Obviously the bike itself is going to be the largest portion of your budget. That doesn’t mean that you should spend all or even most of your budget on just the bicycle. The first big question to ask yourself is "How much are you willing to spend overall?" Once you have this number in mind move on to the next step.
budgeting for your ride
Imagine to yourself you are going to take a 5 mile bike ride; think about the scenery, the wind blowing across your face while the sun beats down. Can you smell the outdoors already? Good, now you can start thinking about some of the things you will want to have before you even walk out the front door. First, does 5 miles sound far? If so you will be spending a lot of time sitting on that saddle, you might want something with more padding or maybe investing in some nice bike shorts. If that 5 mile ride sounds far, how much farther does it sound if suddenly you get a flat and will need to walk home. Now think about what season or time of day you imagine your ride to be. If it is summer, how do you plan on staying cool and hydrated; likewise if this ride is during the winter or a chilly spring morning have you left room in the budget for gloves, armwarmers or even a headband?
flexing your budget and managing trade-offs
some things are obviously more important than others. Without a bike how would you even ride? Start by putting potential purchases into 3 caategories.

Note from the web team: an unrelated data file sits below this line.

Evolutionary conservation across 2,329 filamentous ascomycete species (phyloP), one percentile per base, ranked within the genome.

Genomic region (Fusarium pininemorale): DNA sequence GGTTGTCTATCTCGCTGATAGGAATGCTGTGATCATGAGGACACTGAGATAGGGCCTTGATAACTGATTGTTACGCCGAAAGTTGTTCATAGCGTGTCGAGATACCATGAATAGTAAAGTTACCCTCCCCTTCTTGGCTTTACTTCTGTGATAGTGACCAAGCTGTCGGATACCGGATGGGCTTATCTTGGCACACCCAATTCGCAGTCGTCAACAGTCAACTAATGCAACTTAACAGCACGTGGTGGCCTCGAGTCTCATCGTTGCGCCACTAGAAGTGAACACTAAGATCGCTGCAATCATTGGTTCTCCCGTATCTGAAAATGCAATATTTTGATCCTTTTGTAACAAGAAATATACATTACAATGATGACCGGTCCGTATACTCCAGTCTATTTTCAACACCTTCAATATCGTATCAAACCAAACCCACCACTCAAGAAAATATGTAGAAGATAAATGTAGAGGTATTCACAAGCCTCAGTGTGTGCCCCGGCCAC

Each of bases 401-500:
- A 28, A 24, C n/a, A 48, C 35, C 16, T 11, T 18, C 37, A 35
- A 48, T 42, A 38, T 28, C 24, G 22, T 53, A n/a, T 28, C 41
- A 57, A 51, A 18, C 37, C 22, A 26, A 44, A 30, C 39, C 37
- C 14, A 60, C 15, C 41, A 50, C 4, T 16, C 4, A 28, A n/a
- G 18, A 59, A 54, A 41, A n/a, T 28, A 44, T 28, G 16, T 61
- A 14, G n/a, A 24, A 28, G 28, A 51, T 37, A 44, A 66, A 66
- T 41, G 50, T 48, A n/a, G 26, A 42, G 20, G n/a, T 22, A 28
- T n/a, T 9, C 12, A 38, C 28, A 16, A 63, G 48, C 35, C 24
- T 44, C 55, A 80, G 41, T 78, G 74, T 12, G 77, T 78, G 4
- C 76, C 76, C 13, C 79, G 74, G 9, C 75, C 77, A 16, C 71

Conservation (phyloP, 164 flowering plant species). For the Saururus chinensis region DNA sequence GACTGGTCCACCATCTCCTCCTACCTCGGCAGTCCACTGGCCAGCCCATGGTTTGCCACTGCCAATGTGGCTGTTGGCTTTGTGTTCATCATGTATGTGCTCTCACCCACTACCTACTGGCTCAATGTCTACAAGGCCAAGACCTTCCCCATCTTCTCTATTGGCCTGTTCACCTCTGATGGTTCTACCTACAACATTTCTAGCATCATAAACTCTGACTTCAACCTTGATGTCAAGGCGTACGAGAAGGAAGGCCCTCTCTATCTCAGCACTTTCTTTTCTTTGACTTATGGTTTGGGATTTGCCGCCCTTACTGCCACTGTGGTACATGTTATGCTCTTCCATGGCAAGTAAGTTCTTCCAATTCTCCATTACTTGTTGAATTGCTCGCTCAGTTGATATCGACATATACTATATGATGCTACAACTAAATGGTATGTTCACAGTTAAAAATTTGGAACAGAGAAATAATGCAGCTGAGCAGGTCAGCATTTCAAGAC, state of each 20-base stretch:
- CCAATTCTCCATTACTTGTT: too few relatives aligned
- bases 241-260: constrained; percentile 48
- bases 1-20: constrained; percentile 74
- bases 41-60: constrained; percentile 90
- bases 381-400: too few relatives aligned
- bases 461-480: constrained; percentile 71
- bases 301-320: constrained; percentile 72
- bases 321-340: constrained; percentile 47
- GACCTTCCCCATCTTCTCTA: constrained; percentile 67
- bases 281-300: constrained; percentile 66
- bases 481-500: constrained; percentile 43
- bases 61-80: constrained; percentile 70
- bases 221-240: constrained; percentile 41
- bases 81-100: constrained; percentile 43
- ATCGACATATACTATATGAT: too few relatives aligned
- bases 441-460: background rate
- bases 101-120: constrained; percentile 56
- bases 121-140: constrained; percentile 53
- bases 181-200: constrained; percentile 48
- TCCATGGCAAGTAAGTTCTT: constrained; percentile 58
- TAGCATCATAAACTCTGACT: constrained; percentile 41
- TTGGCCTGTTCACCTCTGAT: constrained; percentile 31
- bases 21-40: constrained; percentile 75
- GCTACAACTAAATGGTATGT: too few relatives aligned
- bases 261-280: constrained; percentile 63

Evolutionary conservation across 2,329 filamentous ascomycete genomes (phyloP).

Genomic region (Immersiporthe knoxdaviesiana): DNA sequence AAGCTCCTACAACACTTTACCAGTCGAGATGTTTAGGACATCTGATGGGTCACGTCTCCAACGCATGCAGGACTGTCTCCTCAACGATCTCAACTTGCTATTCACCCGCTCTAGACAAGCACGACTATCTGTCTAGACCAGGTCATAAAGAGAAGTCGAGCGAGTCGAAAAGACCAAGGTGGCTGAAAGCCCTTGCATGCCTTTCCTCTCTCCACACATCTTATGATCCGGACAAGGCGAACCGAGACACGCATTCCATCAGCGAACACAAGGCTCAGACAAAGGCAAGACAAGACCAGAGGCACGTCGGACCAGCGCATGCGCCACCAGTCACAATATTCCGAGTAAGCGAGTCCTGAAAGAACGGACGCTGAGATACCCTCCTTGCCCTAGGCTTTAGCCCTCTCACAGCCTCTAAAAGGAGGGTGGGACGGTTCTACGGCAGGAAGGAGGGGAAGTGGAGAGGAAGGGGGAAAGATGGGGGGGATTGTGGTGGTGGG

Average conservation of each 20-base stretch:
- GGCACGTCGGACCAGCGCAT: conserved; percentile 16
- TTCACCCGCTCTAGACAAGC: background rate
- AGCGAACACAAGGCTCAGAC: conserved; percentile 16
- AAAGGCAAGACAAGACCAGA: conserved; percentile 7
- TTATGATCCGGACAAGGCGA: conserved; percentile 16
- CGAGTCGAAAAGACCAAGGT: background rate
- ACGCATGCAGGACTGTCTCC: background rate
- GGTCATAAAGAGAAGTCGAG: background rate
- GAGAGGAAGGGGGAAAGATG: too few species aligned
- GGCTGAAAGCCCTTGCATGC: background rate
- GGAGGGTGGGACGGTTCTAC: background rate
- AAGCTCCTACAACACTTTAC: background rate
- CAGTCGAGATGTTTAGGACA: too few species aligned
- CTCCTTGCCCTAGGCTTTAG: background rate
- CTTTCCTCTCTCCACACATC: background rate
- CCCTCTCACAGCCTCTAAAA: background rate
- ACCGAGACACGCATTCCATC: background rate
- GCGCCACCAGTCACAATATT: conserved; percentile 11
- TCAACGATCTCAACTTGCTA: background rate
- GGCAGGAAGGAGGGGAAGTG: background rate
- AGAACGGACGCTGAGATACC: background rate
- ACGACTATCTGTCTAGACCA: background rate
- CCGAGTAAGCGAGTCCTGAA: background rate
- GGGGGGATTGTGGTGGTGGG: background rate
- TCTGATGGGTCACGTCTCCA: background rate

1. Must Haves
3. Things you would like
accessories are just as important
Helmet Graphic Here
The most important accessory by far is a helmet. Wearing a helmet can drastically decrease the chances of a head injury if you crash!
Bottle and Hydration Pack Graphic Here
After a helmet staying hydrated is probably your next concern. There are lots of ways to carry water with you including mounting water bottles on your bike or using a hydration pack. Water bottles are the cheapest way to go. Many bike shops will throw a water bottle and cage in if you buy a new bike from them. If you are buying everything separate, water bottles cost $3-$20 each and water bottle cages (The part that holds the bottle on your bike) range from $5-$50. More expensive water bottles come with insulation and keep your drinks cold longer. No matter what kind of water bottle you purchase, make sure it is BPA free. More expensive bottle cages might weigh slightly less, but all of them will hold a water bottle. Wing style cages tend to be a little more secure than the older style single hoop aluminum holders. Over time aluminum might also oxidize slightly and leave residue on your water bottle.